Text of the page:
The Herdman children (those beloved bullies from Barbara Robinson’s The Best Christmas Pageant Ever), don’t know the Christmas story. They’ve never heard of Mary and Joseph. They aren’t sure what to make of the shepherds and the angels seem like something out of a comic book. They’re angry at the innkeeper for making Mary give birth in a barn, they can’t get enough of Herod – clearly the villain of the story – and they’re mystified by the wisemen from the east.
They’ve never heard this story, so it falls to the bewildered pageant director and the rest of the congregation – who have heard it year in and year out – to teach it to them.
It seems to me that the task of the church to be the keeper of stories. Not just the Christmas story, but all our stories: the story of scripture, the story of the church tradition, the stories of the community and individual stories – in all, the story of how God works in the world. It’s a story that gets told and retold, each year, as Advent turns to Christmas, Christmas to Epiphany, Lent to Easter, Easter to Pentecost. Each season’s story leads to the next, each story reflected in all the other stories – new life always born again, through angels announcing the good news, or the surprise of the empty tomb, or the tongues of breath and fire, or the stories of living and loving and serving and dying that fill out the long stretches of ordinary time.
Marking time together, the church keeps these stories, protecting them, holding them gently, telling and retelling them, passing them on. By keeping these stories, we hold onto the covenant of the rainbow, the promises to Abraham, the manna in the wilderness, the vision of Isaiah, the hope and the mystery of God incarnate in a stable-born baby.
It turns out that the Herdmans pick up the Christmas story pretty quickly, though the shepherd boys quake at the sight of Gladys Herdman, playing the angel, for fear she might hit them, and the wisemen forgo the traditional gifts in favor of a Christmas ham. Imogene, the oldest of the Herdman kids, plays Mary. As she enters the crowded sanctuary on the night of the pageant, she hangs on tight to the baby-doll Jesus, keeping him safe, as the tears streaming down her face shine in the candlelight.
A few years ago, I found myself crying on Christmas Eve, too. I was leaving the church I served, moving on to a new call the very next week. This would be one of the last times I would worship with these people I had walked with for four good years. It was an emotional week, in any event – at home, we were hosting family and celebrating Christmas in the middle of moving boxes – but I’d held it together until we got to communion.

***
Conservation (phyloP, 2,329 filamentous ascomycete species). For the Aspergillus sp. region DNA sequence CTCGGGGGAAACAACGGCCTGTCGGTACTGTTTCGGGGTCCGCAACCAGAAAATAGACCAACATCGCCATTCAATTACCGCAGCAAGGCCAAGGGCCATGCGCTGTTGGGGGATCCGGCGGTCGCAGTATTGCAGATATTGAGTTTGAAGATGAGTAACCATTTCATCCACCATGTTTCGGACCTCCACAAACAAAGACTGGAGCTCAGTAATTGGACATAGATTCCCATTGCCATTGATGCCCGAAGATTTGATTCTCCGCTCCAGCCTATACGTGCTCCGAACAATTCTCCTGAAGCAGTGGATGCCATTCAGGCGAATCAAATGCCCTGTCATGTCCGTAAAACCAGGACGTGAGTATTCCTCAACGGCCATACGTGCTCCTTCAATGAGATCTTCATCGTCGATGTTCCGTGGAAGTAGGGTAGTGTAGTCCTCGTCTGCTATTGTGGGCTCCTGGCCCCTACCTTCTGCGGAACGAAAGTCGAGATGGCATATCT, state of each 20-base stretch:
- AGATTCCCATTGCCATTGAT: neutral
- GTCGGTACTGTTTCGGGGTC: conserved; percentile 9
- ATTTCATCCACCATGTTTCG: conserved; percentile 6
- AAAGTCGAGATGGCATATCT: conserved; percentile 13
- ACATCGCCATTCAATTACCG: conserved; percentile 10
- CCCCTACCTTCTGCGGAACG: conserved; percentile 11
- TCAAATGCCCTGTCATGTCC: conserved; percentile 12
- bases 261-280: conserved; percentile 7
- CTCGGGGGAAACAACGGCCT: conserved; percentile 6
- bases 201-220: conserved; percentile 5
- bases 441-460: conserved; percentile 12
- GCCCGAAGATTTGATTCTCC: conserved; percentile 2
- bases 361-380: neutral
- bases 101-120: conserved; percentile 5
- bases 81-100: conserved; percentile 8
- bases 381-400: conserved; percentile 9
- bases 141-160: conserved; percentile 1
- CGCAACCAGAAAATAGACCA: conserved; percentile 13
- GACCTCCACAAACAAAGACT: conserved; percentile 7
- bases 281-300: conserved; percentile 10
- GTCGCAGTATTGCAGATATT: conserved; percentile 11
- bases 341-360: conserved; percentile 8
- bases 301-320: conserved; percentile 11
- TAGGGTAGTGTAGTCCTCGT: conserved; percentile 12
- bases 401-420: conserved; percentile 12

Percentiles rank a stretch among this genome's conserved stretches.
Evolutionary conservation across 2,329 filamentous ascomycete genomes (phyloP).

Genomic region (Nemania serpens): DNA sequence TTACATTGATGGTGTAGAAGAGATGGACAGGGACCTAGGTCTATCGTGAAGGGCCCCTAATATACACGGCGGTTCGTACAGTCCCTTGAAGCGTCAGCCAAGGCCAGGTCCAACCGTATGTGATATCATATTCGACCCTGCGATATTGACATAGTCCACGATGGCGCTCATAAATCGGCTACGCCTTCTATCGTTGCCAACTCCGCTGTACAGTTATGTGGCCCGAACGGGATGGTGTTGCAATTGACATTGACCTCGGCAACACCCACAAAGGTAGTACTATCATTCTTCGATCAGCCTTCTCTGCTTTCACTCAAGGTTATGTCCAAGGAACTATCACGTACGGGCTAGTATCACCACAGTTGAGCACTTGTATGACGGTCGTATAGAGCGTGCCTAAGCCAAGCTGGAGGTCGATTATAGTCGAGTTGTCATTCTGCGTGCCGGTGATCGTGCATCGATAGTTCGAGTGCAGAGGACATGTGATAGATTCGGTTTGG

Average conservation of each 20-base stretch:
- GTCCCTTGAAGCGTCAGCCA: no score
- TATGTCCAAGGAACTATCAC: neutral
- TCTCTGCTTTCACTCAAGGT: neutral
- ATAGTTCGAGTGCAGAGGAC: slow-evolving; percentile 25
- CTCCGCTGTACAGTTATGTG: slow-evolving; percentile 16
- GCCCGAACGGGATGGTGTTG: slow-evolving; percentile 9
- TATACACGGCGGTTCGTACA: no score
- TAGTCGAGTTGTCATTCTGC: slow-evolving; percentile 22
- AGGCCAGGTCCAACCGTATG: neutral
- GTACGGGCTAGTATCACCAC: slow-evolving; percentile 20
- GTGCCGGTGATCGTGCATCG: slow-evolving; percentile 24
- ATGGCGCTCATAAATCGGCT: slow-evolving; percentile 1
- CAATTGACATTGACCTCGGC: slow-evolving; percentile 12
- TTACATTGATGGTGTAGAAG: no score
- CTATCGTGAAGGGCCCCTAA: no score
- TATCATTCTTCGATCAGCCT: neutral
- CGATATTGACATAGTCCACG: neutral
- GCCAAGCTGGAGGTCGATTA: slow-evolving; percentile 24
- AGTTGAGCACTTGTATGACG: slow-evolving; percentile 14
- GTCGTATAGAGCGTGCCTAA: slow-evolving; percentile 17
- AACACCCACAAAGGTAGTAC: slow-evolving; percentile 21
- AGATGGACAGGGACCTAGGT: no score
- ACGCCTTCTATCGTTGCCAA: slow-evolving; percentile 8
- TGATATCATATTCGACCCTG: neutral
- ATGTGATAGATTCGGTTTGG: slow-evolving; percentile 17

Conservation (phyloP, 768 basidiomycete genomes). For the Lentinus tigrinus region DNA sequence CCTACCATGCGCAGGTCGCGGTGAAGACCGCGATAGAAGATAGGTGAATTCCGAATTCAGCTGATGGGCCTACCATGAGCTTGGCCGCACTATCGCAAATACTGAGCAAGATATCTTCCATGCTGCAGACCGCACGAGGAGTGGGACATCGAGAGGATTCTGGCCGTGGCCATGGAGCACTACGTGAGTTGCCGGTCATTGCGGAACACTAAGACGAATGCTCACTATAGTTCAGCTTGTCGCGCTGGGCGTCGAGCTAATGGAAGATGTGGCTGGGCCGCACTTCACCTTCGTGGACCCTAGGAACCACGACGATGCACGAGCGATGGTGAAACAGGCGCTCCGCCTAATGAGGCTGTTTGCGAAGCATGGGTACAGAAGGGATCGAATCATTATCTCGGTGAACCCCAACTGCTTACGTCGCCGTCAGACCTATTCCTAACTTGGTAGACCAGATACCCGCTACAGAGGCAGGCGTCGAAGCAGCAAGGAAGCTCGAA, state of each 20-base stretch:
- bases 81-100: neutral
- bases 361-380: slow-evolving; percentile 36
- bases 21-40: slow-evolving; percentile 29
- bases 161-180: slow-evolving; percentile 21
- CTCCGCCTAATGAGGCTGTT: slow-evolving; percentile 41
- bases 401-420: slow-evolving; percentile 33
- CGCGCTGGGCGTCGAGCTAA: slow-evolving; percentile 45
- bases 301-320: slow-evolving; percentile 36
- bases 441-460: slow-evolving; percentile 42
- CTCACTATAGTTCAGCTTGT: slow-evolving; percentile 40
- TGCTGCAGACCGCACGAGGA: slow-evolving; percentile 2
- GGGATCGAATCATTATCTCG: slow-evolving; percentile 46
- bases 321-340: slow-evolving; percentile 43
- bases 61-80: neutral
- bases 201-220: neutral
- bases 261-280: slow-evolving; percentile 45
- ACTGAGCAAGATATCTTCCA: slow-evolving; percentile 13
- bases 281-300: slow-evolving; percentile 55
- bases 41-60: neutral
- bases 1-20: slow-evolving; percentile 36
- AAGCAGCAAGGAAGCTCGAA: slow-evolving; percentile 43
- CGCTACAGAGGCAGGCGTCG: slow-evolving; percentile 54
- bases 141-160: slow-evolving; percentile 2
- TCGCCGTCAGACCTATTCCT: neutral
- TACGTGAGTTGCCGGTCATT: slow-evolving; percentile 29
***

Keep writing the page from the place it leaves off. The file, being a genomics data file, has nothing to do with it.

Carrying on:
I stood at the front of the sanctuary, holding the bread and the cup as the congregation came up to share the feast. As I looked at these friends who were much more than parishioners, as I offered them the bread of life and the cup of hope, something happened: I began to see not just the person in front of me, but also their stories: There was Dan, who always brought me mushroom stroganoff so I’d have something vegetarian at potluck dinners, and who still cried when he talked about the death of his two-year-old son 35 years ago. Carol came holding the hand of her long-awaited daughter, born after years of infertility. There were Ann and Richard, whose son has cancer and every time he goes into the hospital they wonder if it will be the last. And there was Rebecca, whose mother had just died that week, who had a laugh that reverberated throughout the church.*
There was no stopping the tears. What made me cry, I think, was the overwhelming awe that these people had let me know these things about them. (Rev. Ames, in the novel Gilead, says, “That’s the strangest thing about this life, about the ministry. People change the subject when they see you coming. And then sometimes those very same people come into your office and tell you the most remarkable things.”) These people, coming forward for communion on Christmas Eve, had welcomed me into their families and their homes, their hospital rooms and their back yards, and offered me the gift of their stories, saying, in effect, “Hold these, please… carefully, for they are precious to me.”
All these stories, of hopes and sorrows and celebrations, just stories of regular life on earth, came together that night with that other story – the one we know so well, the one with angels and shepherds, the one with the baby no one expected, the one where God came to life on earth. And somehow, in a way I can’t even really explain (though I think Imogene Herdman got it), these stories have something to do with one another.
What an honor it is, to be the keepers of these stories. We hold them carefully, for they are precious, to us, and to the world. They are part of the very big and never ending story of God.
*I’ve changed these details a bit in order to respect the privacy of the stories entrusted to me.